Campaign, web content will seek to increase understanding of the importance of long-term control of potassium levels
ROCKVILLE, Md. (May 29, 2019) — The American Kidney Fund (AKF) today announced AstraZeneca as the founding supporter to develop an education and awareness campaign that will aim to increase the understanding of hyperkalemia, or high potassium, a common and potentially life-threatening complication of kidney disease that can cause muscle cramps, nausea, lethargy, trouble breathing, irregular heartbeats and heart attacks.
AstraZeneca's commitment also will help underwrite AKF educational content about nutrition and limiting high-potassium foods. A diet low in potassium is recommended for patients with kidney disease, who may also need to take medication to keep their potassium near recommended levels.
"For patients dealing with the complications of kidney disease, including hyperkalemia, navigating the complex relationship between diet and medication is challenging," said LaVarne A. Burton, president and chief executive officer of the American Kidney Fund. "We are extraordinarily grateful to AstraZeneca for its partnership in working with us to empower patients with the knowledge they need to have the best possible health outcomes."
"AstraZeneca is proud to partner with the American Kidney Fund on this important effort to increase awareness and understanding of chronic kidney disease and its associated complications," said Tony Silfani, PhD, executive director, U.S. head of marketing, renal at AstraZeneca. "Today, there is a limited level of understanding of the role potassium can play in the body and its potential dangers for those with kidney or cardiovascular conditions, and we believe this initiative aligns with our commitment to advance this critical dialogue in the renal community."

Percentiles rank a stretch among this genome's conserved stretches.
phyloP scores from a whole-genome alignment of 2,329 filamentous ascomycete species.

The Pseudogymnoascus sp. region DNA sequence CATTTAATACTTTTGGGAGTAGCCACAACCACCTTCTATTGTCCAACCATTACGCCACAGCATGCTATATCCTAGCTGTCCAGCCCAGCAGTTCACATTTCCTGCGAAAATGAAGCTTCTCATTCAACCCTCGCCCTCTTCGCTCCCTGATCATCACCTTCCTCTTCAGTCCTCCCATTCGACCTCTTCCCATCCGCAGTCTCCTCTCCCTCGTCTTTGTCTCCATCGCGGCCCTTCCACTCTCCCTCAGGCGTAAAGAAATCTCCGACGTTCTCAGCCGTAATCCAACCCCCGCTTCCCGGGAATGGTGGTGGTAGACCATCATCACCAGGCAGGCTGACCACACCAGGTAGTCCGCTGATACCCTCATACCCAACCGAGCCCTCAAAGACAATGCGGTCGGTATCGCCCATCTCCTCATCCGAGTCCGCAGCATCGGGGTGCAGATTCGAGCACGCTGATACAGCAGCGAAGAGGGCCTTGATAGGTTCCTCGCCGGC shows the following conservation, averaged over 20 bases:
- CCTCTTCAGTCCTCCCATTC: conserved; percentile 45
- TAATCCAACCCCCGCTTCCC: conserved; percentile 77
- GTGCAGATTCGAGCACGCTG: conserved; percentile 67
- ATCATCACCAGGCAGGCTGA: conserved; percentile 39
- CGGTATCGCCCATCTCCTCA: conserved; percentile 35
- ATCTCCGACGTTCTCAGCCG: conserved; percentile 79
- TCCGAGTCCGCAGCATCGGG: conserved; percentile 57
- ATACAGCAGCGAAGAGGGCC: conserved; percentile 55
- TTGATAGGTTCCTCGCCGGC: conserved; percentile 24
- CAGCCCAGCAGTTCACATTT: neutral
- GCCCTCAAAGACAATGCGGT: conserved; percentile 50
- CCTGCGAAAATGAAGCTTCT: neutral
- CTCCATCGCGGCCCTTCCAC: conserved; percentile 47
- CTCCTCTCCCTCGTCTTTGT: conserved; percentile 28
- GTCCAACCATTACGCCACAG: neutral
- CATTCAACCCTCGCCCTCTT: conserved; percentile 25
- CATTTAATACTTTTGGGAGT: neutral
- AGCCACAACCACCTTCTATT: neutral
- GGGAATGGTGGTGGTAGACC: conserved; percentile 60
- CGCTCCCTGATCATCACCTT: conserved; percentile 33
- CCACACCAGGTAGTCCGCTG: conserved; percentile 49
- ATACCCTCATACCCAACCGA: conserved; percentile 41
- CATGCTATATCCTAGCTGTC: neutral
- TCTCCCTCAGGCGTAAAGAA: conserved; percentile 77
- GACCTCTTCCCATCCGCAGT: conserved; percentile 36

Potassium, which is essential to the proper function of muscles and nerves, is kept in balance by healthy kidneys. Hyperkalemia, or high levels or potassium in the blood, is common in patients with chronic kidney disease (CKD) and end-stage renal disease (ESRD or kidney failure). Their risk for hyperkalemia is increased because of their kidneys' diminished ability to filter potassium out of the blood stream.
Studies suggest that more than a third of CKD patients have hyperkalemia. AKF's educational initiative will seek to improve understanding of the serious and chronic nature of the condition so patients feel empowered to proactively manage it.
Among dialysis patients, 1 in 4 emergency dialysis sessions is caused by hyperkalemia.
In 2018, AKF released the results of a nationwide survey of dialysis patients and renal professionals that identified barriers to adherence to treatment. AKF found that more than half of patients reported they had not followed their dietary and fluid recommendations in the previous week, and nearly a quarter had skipped or missed at least one medication dose.
AKF has used the survey findings to inform the development of new tools and content to support kidney patients in sticking to their challenging treatment regimens. Initiatives have included expanded website content, educational materials for patients and providers, and a focus on adherence barriers in AKF's monthly webinars which are available for viewing on-demand.
About the American Kidney Fund
The American Kidney Fund (AKF) fights kidney disease on all fronts as the nation’s leading kidney nonprofit. AKF works on behalf of the 37 million Americans living with kidney disease, and the millions more at risk, with an unmatched scope of programs that support people wherever they are in their fight against kidney disease—from prevention through transplant. With programs that address early detection, disease management, financial assistance, clinical research, innovation and advocacy, no kidney organization impacts more lives than AKF. One of the nation’s top-rated nonprofits, AKF invests 97 cents of every donated dollar in programs, earning the highest 4-Star rating from Charity Navigator for 20 years in a row as well as the Platinum Seal of Transparency from Candid, formerly GuideStar.